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Back through the gate, I found a perfect spot to sit on a rock and partake of that second lunch. The combination of sea-scape and mountains is always magical.


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After a good half hour doing nothing, it was time to head onwards. I pottered along at a modest pace towards the headland once more. Above me the ravens were circling, showing off to each other with their weird barrel-rolls. Further on, a small herd of goats were scrambling around down by the shore.


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Approaching Cadha nam Muc again, it struck me once more that I was glad I knew it was easy, the route doesn’t look it! I took my time, enjoying the position above the sea in the sun. The rock scenery was impressive and, of course, it was mostly one of my favourite rocks, Torridonian sandstone.


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Tucked into the nook that forms Glac Garbh, I enjoyed third lunch in another lovely spot. By now, I reckoned I’d killed about enough time to be looking out for Steve and Nige descending as I continued along the final flatter mile, with great views across Little Loch Broom. And so it proved, as I spotted them coming down a diagonal line from near the cairn marked on the map. As we neared the car, the first spots of sleet reached us, once again we’d timed it well.


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I honestly didn’t mind missing out on Beinn Ghobhlach, though it remains very much on my list, as the wander along the coast at my own pace had been a wonderful “rest” day, if 7 miles can be called a rest for a dodgy knee.

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Comments: 4



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test

This post is not published on the Walkhighlands forum
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Mal Grey


User avatar
Location: Surrey, probably in a canoe! www.wildernessisastateofmind.co.uk
Occupation: Account Exec in the outdoor and publishing trade, amateur writer, photographer and blogger https://www.wildernessisastateofmind.co.uk/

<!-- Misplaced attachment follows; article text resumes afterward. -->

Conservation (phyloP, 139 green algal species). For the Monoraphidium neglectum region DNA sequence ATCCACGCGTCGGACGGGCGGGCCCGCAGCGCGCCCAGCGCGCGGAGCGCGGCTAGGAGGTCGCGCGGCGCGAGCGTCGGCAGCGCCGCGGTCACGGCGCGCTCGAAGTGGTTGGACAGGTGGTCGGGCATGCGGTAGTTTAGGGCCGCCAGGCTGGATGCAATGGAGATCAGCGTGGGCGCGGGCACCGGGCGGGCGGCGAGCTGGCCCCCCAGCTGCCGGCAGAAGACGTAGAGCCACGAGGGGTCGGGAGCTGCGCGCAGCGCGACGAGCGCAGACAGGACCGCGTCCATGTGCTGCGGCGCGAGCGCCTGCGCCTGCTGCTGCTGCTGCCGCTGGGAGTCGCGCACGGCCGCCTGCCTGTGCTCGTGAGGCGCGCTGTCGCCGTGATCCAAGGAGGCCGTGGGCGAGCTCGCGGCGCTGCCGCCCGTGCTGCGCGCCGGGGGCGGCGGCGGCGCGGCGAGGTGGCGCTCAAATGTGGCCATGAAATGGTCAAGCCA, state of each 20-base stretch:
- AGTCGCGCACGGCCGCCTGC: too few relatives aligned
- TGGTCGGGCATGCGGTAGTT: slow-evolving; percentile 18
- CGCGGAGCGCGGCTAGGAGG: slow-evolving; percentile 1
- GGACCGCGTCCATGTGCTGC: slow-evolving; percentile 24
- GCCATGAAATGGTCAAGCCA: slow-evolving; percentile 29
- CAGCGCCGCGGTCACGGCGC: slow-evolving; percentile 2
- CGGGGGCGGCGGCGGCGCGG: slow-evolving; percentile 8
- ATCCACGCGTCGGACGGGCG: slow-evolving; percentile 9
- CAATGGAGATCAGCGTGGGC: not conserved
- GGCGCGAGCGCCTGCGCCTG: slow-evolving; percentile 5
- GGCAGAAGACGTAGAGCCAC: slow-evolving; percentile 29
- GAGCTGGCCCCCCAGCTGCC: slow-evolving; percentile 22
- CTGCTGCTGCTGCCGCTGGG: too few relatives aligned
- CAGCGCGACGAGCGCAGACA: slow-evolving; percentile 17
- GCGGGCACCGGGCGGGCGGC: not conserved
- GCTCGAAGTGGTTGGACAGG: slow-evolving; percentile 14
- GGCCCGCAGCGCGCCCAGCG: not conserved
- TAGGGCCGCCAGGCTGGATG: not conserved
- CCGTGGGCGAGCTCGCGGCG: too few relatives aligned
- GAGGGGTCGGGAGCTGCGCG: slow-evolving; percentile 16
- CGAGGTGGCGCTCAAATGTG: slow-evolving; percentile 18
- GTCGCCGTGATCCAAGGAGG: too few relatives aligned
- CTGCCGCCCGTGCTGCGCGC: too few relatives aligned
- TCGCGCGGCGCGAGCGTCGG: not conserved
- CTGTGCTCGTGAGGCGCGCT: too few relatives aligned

Interests: Grew up going to the hills but only get to the hills occasionally, particularly for a week each winter. Big love is open canoeing, and particularly canoe camping. So I paddle the Highlands more than I walk them.
Activity: Wanderer
Pub: ODG or Clachaig
Mountain: Clach Glas
Place: Inverpolly
Gear: Bell Prospector Canoe!
Member: John Muir Trust
Mountain Bothies Association
Wildlife Trusts
British Canoe Union
Camera: Canon EOS 700D
Ideal day out: Perfect crisp winter conditions in the NW Highlands where the snow is firm, the sky is blue and the views across hills, loch, isles and sea are endless.
An early morning canoe paddle on a glassy calm loch with the hills reflected in it like a mirror isn't bad either!

Munros: 113
Tops: 61
Corbetts: 20
Grahams: 11
Wainwrights: 71
Hewitts: 116
Sub 2000: 5
Islands: 5



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Statistics

2022

Trips: 3
Distance: 43.6 km
Ascent: 1715m
Munros: 1
Grahams: 1

2021

Trips: 1
Munros: 2

2020

Trips: 2
Distance: 64 km
Ascent: 300m
Munros: 3
Corbetts: 2
Grahams: 1
Donalds: 1
Sub2000s: 1

2019

Trips: 2
Grahams: 1

2018

Trips: 4
Distance: 33 km
Ascent: 3020m
Corbetts: 2
Hewitts: 1

2017

Trips: 7
Distance: 92.2 km
Ascent: 4075m
Munros: 4
Corbetts: 1

2016

Trips: 2
Distance: 26.1 km
Ascent: 1706m
Munros: 1

2015

Trips: 4
Distance: 30.4 km
Ascent: 1580m

2014

Trips: 3
Distance: 39.7 km
Ascent: 2804m
Munros: 4

2012

Trips: 1
Distance: 11 km
Ascent: 750m
Hewitts: 1

2011

Trips: 2
Munros: 10


Joined: Dec 01, 2011
Last visited: May 20, 2022
Total posts: 4150 | Search posts